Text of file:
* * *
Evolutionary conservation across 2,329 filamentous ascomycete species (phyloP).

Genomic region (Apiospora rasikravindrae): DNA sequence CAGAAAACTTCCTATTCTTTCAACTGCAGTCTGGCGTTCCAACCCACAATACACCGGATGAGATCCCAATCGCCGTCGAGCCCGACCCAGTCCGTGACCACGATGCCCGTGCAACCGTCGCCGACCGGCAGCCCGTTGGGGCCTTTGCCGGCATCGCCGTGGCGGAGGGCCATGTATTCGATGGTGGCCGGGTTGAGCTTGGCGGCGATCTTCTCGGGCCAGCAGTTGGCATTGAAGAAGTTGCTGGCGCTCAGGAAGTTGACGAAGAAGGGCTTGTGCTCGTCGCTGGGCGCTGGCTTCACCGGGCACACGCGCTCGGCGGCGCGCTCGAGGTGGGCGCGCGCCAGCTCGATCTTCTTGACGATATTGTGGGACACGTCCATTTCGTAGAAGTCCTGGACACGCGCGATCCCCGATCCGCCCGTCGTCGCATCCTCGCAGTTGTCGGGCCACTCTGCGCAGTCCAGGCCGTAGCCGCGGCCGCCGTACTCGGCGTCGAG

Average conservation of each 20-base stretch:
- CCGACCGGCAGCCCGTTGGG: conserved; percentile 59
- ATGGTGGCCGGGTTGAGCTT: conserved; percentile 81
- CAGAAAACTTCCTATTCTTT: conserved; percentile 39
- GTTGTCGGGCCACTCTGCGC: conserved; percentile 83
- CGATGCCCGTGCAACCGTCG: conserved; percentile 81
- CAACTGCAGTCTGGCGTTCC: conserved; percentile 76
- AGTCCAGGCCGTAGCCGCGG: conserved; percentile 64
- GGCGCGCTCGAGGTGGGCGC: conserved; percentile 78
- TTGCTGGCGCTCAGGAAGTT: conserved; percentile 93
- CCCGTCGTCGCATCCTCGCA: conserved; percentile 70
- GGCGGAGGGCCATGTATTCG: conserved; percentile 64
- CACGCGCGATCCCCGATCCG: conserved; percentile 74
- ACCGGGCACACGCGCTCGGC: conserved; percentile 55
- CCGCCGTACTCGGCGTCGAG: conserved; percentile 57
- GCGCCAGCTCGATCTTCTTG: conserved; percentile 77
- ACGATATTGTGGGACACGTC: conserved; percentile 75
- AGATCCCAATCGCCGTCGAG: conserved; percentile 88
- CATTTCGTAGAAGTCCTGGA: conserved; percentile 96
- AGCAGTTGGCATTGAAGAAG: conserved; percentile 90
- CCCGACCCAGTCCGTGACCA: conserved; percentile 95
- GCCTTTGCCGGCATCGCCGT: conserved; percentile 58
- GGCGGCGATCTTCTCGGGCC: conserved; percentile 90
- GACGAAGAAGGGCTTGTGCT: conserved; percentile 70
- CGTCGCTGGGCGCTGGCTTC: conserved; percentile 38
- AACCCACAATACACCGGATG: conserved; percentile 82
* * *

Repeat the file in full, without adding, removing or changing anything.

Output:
Evolutionary conservation across 2,329 filamentous ascomycete species (phyloP).

Genomic region (Apiospora rasikravindrae): DNA sequence CAGAAAACTTCCTATTCTTTCAACTGCAGTCTGGCGTTCCAACCCACAATACACCGGATGAGATCCCAATCGCCGTCGAGCCCGACCCAGTCCGTGACCACGATGCCCGTGCAACCGTCGCCGACCGGCAGCCCGTTGGGGCCTTTGCCGGCATCGCCGTGGCGGAGGGCCATGTATTCGATGGTGGCCGGGTTGAGCTTGGCGGCGATCTTCTCGGGCCAGCAGTTGGCATTGAAGAAGTTGCTGGCGCTCAGGAAGTTGACGAAGAAGGGCTTGTGCTCGTCGCTGGGCGCTGGCTTCACCGGGCACACGCGCTCGGCGGCGCGCTCGAGGTGGGCGCGCGCCAGCTCGATCTTCTTGACGATATTGTGGGACACGTCCATTTCGTAGAAGTCCTGGACACGCGCGATCCCCGATCCGCCCGTCGTCGCATCCTCGCAGTTGTCGGGCCACTCTGCGCAGTCCAGGCCGTAGCCGCGGCCGCCGTACTCGGCGTCGAG

Average conservation of each 20-base stretch:
- CCGACCGGCAGCCCGTTGGG: conserved; percentile 59
- ATGGTGGCCGGGTTGAGCTT: conserved; percentile 81
- CAGAAAACTTCCTATTCTTT: conserved; percentile 39
- GTTGTCGGGCCACTCTGCGC: conserved; percentile 83
- CGATGCCCGTGCAACCGTCG: conserved; percentile 81
- CAACTGCAGTCTGGCGTTCC: conserved; percentile 76
- AGTCCAGGCCGTAGCCGCGG: conserved; percentile 64
- GGCGCGCTCGAGGTGGGCGC: conserved; percentile 78
- TTGCTGGCGCTCAGGAAGTT: conserved; percentile 93
- CCCGTCGTCGCATCCTCGCA: conserved; percentile 70
- GGCGGAGGGCCATGTATTCG: conserved; percentile 64
- CACGCGCGATCCCCGATCCG: conserved; percentile 74
- ACCGGGCACACGCGCTCGGC: conserved; percentile 55
- CCGCCGTACTCGGCGTCGAG: conserved; percentile 57
- GCGCCAGCTCGATCTTCTTG: conserved; percentile 77
- ACGATATTGTGGGACACGTC: conserved; percentile 75
- AGATCCCAATCGCCGTCGAG: conserved; percentile 88
- CATTTCGTAGAAGTCCTGGA: conserved; percentile 96
- AGCAGTTGGCATTGAAGAAG: conserved; percentile 90
- CCCGACCCAGTCCGTGACCA: conserved; percentile 95
- GCCTTTGCCGGCATCGCCGT: conserved; percentile 58
- GGCGGCGATCTTCTCGGGCC: conserved; percentile 90
- GACGAAGAAGGGCTTGTGCT: conserved; percentile 70
- CGTCGCTGGGCGCTGGCTTC: conserved; percentile 38
- AACCCACAATACACCGGATG: conserved; percentile 82